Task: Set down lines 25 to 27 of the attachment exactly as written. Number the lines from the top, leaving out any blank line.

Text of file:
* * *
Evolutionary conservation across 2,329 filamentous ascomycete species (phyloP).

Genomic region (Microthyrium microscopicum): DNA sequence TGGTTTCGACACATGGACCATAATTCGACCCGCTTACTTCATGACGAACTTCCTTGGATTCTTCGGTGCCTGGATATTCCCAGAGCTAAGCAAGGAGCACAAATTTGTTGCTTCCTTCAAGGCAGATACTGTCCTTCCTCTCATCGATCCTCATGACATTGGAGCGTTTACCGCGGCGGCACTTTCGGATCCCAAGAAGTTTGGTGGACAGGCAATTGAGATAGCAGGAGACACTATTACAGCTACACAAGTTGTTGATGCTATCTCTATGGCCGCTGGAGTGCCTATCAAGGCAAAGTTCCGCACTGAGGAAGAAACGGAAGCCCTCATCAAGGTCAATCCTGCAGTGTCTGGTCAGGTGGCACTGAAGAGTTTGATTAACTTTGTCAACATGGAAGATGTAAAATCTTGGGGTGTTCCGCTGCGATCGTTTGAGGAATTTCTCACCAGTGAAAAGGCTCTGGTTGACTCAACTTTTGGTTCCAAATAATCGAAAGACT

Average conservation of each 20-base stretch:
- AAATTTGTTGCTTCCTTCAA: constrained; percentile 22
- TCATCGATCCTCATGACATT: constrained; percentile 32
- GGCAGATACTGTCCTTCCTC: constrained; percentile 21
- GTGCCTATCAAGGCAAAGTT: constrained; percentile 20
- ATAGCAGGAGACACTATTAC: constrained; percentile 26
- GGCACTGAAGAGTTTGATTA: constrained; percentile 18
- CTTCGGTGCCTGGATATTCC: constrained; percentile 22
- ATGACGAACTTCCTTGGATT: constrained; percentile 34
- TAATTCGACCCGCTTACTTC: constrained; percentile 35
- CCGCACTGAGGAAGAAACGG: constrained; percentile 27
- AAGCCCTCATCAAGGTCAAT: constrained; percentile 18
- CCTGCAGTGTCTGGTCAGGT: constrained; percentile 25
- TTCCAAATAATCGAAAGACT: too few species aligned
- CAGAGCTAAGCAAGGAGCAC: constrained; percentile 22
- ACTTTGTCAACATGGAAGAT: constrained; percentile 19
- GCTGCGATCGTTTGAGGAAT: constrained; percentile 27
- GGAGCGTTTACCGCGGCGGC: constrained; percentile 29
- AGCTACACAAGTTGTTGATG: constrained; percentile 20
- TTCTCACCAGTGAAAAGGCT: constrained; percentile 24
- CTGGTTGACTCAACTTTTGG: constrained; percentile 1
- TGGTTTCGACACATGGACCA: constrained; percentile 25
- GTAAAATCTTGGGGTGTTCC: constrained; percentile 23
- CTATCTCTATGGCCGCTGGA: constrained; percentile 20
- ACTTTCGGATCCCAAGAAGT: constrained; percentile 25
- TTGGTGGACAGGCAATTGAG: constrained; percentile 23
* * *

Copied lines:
- GTAAAATCTTGGGGTGTTCC: constrained; percentile 23
- CTATCTCTATGGCCGCTGGA: constrained; percentile 20
- ACTTTCGGATCCCAAGAAGT: constrained; percentile 25